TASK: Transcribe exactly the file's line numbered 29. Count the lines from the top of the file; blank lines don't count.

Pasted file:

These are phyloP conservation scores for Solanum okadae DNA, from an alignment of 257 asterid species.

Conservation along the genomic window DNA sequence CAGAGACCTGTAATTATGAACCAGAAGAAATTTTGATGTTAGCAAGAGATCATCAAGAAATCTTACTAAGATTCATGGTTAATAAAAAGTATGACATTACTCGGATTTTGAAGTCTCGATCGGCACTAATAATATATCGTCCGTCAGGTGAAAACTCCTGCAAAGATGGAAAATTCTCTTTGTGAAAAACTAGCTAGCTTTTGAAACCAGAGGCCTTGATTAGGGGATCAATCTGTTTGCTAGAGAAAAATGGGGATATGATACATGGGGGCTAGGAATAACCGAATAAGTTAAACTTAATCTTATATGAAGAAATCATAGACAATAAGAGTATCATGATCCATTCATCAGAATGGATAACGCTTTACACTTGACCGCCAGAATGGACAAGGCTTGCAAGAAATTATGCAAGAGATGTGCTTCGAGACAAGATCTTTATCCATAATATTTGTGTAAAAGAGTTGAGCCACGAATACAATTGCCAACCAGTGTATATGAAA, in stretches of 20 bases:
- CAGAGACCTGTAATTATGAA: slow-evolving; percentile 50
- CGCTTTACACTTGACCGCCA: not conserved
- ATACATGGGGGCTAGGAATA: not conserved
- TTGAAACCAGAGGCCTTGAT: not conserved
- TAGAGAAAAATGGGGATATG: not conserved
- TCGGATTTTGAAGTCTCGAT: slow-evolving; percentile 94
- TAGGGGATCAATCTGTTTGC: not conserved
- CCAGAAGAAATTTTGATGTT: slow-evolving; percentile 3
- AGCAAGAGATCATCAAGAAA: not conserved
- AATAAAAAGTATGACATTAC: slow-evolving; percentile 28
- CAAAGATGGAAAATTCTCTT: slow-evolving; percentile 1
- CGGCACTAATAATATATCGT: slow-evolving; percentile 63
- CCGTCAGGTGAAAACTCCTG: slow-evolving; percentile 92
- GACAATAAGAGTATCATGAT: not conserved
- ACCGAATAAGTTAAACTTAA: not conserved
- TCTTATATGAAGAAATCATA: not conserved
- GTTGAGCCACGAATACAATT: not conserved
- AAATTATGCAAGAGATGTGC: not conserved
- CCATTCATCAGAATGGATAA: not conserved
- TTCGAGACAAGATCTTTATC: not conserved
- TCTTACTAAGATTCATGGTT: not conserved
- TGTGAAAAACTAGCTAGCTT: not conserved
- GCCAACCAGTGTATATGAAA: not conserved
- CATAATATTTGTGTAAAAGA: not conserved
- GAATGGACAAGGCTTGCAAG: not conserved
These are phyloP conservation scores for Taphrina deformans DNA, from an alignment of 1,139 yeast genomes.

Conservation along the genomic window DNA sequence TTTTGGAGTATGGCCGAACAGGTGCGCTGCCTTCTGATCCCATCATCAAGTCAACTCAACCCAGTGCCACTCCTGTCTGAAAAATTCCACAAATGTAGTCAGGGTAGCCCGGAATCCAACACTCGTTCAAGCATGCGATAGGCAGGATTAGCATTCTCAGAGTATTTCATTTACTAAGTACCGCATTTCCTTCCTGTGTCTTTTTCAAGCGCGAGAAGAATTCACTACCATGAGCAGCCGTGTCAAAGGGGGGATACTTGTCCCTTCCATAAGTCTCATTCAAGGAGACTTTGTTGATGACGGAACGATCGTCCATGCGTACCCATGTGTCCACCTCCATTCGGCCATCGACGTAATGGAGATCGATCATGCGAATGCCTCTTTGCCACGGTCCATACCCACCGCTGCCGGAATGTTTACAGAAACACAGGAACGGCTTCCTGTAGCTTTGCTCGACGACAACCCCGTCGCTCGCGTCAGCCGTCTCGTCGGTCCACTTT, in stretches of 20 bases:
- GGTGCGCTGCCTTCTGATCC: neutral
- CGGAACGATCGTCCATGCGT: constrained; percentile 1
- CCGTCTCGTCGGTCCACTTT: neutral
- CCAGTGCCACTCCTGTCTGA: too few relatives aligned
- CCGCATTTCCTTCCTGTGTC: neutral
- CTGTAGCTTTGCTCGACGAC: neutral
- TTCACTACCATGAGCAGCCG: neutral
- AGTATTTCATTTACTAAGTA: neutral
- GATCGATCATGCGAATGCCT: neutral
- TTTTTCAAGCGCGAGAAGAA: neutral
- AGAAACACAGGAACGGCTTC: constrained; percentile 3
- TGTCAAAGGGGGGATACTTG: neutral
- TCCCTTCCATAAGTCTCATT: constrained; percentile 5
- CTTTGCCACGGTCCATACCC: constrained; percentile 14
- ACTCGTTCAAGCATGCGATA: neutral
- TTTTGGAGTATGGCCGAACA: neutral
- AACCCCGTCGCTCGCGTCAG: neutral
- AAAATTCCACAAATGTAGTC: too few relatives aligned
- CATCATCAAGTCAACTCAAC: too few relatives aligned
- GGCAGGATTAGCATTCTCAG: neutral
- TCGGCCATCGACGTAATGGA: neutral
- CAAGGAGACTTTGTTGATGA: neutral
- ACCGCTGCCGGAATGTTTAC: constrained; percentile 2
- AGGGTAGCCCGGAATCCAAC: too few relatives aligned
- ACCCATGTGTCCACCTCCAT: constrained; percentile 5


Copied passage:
Conservation along the genomic window DNA sequence TTTTGGAGTATGGCCGAACAGGTGCGCTGCCTTCTGATCCCATCATCAAGTCAACTCAACCCAGTGCCACTCCTGTCTGAAAAATTCCACAAATGTAGTCAGGGTAGCCCGGAATCCAACACTCGTTCAAGCATGCGATAGGCAGGATTAGCATTCTCAGAGTATTTCATTTACTAAGTACCGCATTTCCTTCCTGTGTCTTTTTCAAGCGCGAGAAGAATTCACTACCATGAGCAGCCGTGTCAAAGGGGGGATACTTGTCCCTTCCATAAGTCTCATTCAAGGAGACTTTGTTGATGACGGAACGATCGTCCATGCGTACCCATGTGTCCACCTCCATTCGGCCATCGACGTAATGGAGATCGATCATGCGAATGCCTCTTTGCCACGGTCCATACCCACCGCTGCCGGAATGTTTACAGAAACACAGGAACGGCTTCCTGTAGCTTTGCTCGACGACAACCCCGTCGCTCGCGTCAGCCGTCTCGTCGGTCCACTTT, in stretches of 20 bases: